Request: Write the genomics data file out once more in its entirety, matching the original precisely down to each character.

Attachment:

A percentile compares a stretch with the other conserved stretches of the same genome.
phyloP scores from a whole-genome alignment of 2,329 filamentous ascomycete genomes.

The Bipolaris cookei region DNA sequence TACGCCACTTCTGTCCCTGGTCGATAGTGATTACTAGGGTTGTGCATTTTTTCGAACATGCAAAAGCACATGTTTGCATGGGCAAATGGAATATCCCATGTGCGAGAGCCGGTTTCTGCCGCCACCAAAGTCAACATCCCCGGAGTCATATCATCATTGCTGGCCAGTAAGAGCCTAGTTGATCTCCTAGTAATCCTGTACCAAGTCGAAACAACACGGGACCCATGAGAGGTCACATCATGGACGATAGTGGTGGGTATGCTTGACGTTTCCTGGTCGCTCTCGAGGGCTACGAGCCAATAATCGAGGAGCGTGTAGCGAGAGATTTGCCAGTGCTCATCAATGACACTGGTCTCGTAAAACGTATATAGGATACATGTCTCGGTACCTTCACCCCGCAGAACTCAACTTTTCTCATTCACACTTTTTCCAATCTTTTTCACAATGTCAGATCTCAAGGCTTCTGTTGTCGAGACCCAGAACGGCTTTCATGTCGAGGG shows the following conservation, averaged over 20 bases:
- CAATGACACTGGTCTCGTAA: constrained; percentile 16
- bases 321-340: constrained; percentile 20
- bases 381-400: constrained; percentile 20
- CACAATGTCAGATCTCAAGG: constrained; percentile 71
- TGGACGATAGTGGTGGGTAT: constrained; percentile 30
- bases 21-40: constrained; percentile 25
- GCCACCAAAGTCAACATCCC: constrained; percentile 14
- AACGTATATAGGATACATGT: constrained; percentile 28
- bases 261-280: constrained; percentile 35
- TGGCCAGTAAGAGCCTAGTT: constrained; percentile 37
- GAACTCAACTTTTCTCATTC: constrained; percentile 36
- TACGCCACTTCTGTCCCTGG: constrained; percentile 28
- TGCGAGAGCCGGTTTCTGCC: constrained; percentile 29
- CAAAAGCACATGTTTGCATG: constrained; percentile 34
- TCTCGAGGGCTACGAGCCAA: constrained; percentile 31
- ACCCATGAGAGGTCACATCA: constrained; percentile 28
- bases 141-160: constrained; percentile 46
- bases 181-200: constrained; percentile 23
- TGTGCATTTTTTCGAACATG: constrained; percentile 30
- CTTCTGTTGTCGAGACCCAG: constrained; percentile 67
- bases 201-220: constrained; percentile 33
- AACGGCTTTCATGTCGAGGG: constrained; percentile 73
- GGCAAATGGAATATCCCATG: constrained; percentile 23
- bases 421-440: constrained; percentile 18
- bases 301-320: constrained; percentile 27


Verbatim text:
A percentile compares a stretch with the other conserved stretches of the same genome.
phyloP scores from a whole-genome alignment of 2,329 filamentous ascomycete genomes.

The Bipolaris cookei region DNA sequence TACGCCACTTCTGTCCCTGGTCGATAGTGATTACTAGGGTTGTGCATTTTTTCGAACATGCAAAAGCACATGTTTGCATGGGCAAATGGAATATCCCATGTGCGAGAGCCGGTTTCTGCCGCCACCAAAGTCAACATCCCCGGAGTCATATCATCATTGCTGGCCAGTAAGAGCCTAGTTGATCTCCTAGTAATCCTGTACCAAGTCGAAACAACACGGGACCCATGAGAGGTCACATCATGGACGATAGTGGTGGGTATGCTTGACGTTTCCTGGTCGCTCTCGAGGGCTACGAGCCAATAATCGAGGAGCGTGTAGCGAGAGATTTGCCAGTGCTCATCAATGACACTGGTCTCGTAAAACGTATATAGGATACATGTCTCGGTACCTTCACCCCGCAGAACTCAACTTTTCTCATTCACACTTTTTCCAATCTTTTTCACAATGTCAGATCTCAAGGCTTCTGTTGTCGAGACCCAGAACGGCTTTCATGTCGAGGG shows the following conservation, averaged over 20 bases:
- CAATGACACTGGTCTCGTAA: constrained; percentile 16
- bases 321-340: constrained; percentile 20
- bases 381-400: constrained; percentile 20
- CACAATGTCAGATCTCAAGG: constrained; percentile 71
- TGGACGATAGTGGTGGGTAT: constrained; percentile 30
- bases 21-40: constrained; percentile 25
- GCCACCAAAGTCAACATCCC: constrained; percentile 14
- AACGTATATAGGATACATGT: constrained; percentile 28
- bases 261-280: constrained; percentile 35
- TGGCCAGTAAGAGCCTAGTT: constrained; percentile 37
- GAACTCAACTTTTCTCATTC: constrained; percentile 36
- TACGCCACTTCTGTCCCTGG: constrained; percentile 28
- TGCGAGAGCCGGTTTCTGCC: constrained; percentile 29
- CAAAAGCACATGTTTGCATG: constrained; percentile 34
- TCTCGAGGGCTACGAGCCAA: constrained; percentile 31
- ACCCATGAGAGGTCACATCA: constrained; percentile 28
- bases 141-160: constrained; percentile 46
- bases 181-200: constrained; percentile 23
- TGTGCATTTTTTCGAACATG: constrained; percentile 30
- CTTCTGTTGTCGAGACCCAG: constrained; percentile 67
- bases 201-220: constrained; percentile 33
- AACGGCTTTCATGTCGAGGG: constrained; percentile 73
- GGCAAATGGAATATCCCATG: constrained; percentile 23
- bases 421-440: constrained; percentile 18
- bases 301-320: constrained; percentile 27